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In the figure above, lines L and P are parallel. The segment AD is the

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In the figure above, lines L and P are parallel. The segment AD is the  [#permalink]

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New post 22 Jul 2015, 02:02
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In the figure above, lines L and P are parallel. The segment AD is the same length as the segment DC; AD is parallel to BC. If the length of AD is equal to 4, and angle ADC is equal to 60º, what is the area of ABCD?

A. 4√2
B. 4√3
C. 8√2
D. 8√3
E. 16√2

Kudos for a correct solution.

Attachment:
parallel.gif
parallel.gif [ 2.38 KiB | Viewed 5231 times ]

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Re: In the figure above, lines L and P are parallel. The segment AD is the  [#permalink]

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New post 22 Jul 2015, 02:39
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Bunuel wrote:
Image
In the figure above, lines L and P are parallel. The segment AD is the same length as the segment DC; AD is parallel to BC. If the length of AD is equal to 4, and angle ADC is equal to 60º, what is the area of ABCD?

A. 4√2
B. 4√3
C. 8√2
D. 8√3
E. 16√2

Kudos for a correct solution.

Attachment:
parallel.gif


Drawing a line from A to C, we find that Triangle ADC is equilateral triangle.

Angle ADP is 120 deg=DCB=120. therefore ACB=60 deg

CBL=120 deg=ABC=60 deg. there fore triangle ABC is equilateral triangle.

Total area=area of 2 equilateral triangle=D
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Re: In the figure above, lines L and P are parallel. The segment AD is the  [#permalink]

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New post 22 Jul 2015, 03:51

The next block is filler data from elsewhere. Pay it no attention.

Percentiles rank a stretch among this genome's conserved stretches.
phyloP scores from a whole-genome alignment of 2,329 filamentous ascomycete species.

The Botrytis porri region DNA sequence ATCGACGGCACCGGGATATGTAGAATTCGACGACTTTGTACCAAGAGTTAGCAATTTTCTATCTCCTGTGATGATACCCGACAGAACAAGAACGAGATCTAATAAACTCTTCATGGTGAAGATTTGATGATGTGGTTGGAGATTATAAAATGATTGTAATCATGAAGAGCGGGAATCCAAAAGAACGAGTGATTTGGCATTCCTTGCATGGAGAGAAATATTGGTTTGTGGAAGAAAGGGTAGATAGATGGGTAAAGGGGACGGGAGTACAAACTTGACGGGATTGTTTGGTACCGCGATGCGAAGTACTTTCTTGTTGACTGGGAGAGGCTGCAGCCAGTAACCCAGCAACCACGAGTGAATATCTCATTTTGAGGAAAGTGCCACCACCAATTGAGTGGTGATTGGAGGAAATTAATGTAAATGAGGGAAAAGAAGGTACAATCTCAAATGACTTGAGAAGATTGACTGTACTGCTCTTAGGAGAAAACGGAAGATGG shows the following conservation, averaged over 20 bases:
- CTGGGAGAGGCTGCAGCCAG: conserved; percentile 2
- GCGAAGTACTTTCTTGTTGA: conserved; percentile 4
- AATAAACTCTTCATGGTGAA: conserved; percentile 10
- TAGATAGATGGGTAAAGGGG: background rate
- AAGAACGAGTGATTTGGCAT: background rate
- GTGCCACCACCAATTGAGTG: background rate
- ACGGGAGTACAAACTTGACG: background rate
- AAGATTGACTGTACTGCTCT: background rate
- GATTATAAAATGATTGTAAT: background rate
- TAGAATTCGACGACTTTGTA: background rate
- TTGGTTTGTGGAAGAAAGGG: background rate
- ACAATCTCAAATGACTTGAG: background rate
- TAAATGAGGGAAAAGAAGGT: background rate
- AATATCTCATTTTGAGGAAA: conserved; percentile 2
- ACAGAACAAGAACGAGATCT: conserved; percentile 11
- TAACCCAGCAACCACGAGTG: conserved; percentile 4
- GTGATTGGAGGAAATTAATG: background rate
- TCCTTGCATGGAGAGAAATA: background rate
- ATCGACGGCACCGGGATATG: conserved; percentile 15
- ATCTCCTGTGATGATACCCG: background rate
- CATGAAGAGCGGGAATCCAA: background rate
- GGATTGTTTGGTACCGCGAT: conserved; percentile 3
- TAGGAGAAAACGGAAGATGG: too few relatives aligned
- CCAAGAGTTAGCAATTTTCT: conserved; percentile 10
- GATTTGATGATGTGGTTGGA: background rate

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Bunuel wrote:
Image
In the figure above, lines L and P are parallel. The segment AD is the same length as the segment DC; AD is parallel to BC. If the length of AD is equal to 4, and angle ADC is equal to 60º, what is the area of ABCD?

A. 4√2
B. 4√3
C. 8√2
D. 8√3
E. 16√2

Kudos for a correct solution.

Attachment:
parallel.gif


Line L||P and AD||BC ---> \(\angle {ADC} = \angle{BCD} = 60\)

As AD = CD and AD || BC ---> ABCD is a rhombus with sides 4 inches each.

Thus the area = base X height

For height, draw a perpendicular line from A to CD meeting CD at O. Thus in right triangle AOD (rigth angled at O), we can apply the property of 30-60-90 triangle with the hypotenuse = AD = 4

Thus we get the height = \(2\sqrt{3}\)

Finally, the area = base X height = \(4*2\sqrt{3}\) = \(8\sqrt{3}\). D is the correct answer.
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Re: In the figure above, lines L and P are parallel. The segment AD is the  [#permalink]

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New post 26 Jul 2015, 11:51
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Bunuel wrote:
Image
In the figure above, lines L and P are parallel. The segment AD is the same length as the segment DC; AD is parallel to BC. If the length of AD is equal to 4, and angle ADC is equal to 60º, what is the area of ABCD?

A. 4√2
B. 4√3
C. 8√2
D. 8√3
E. 16√2

Kudos for a correct solution.

Attachment:
parallel.gif


800score Official Solution:

AB is parallel to DC and AD is parallel to BC, so ABCD is parallelogram. We know how to find the area of a parallelogram we multiply the height of parallelogram by its base length.

We are told that the angle ADC is a 60º angle. If we draw an altitude from A straight down and perpendicular to line P, the length of that altitude will be equal to the height of the parallelogram. Moreover, it forms a 60-30-90 triangle, so we can easily find its length. Since the hypotenuse of that triangle is equal to 4, the second longest side must be equal to 2√3 (since the proportions for the triangle run x, x√3, and 2x).

To find the area of a parallelogram , multiply the height of the parallelogram by its base length: 4 × 2√3 = 8√3, or answer choice (D).
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Re: In the figure above, lines L and P are parallel. The segment AD is the  [#permalink]

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New post 12 Apr 2017, 21:24
Hello Bunuel,

Is below approach correct?

\(\angle\) ADC = 60, AD=DC; so ADC will be an equilateral triangle with sides 4 each.

Thus height of the triangle will be the height of parallelogram = (\(\sqrt{3}\) /2 )* side 4

Thus it will 8 * \(\sqrt{3}\)
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Re: In the figure above, lines L and P are parallel. The segment AD is the  [#permalink]

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New post 02 Nov 2018, 02:09
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Re: In the figure above, lines L and P are parallel. The segment AD is the   [#permalink] 02 Nov 2018, 02:09
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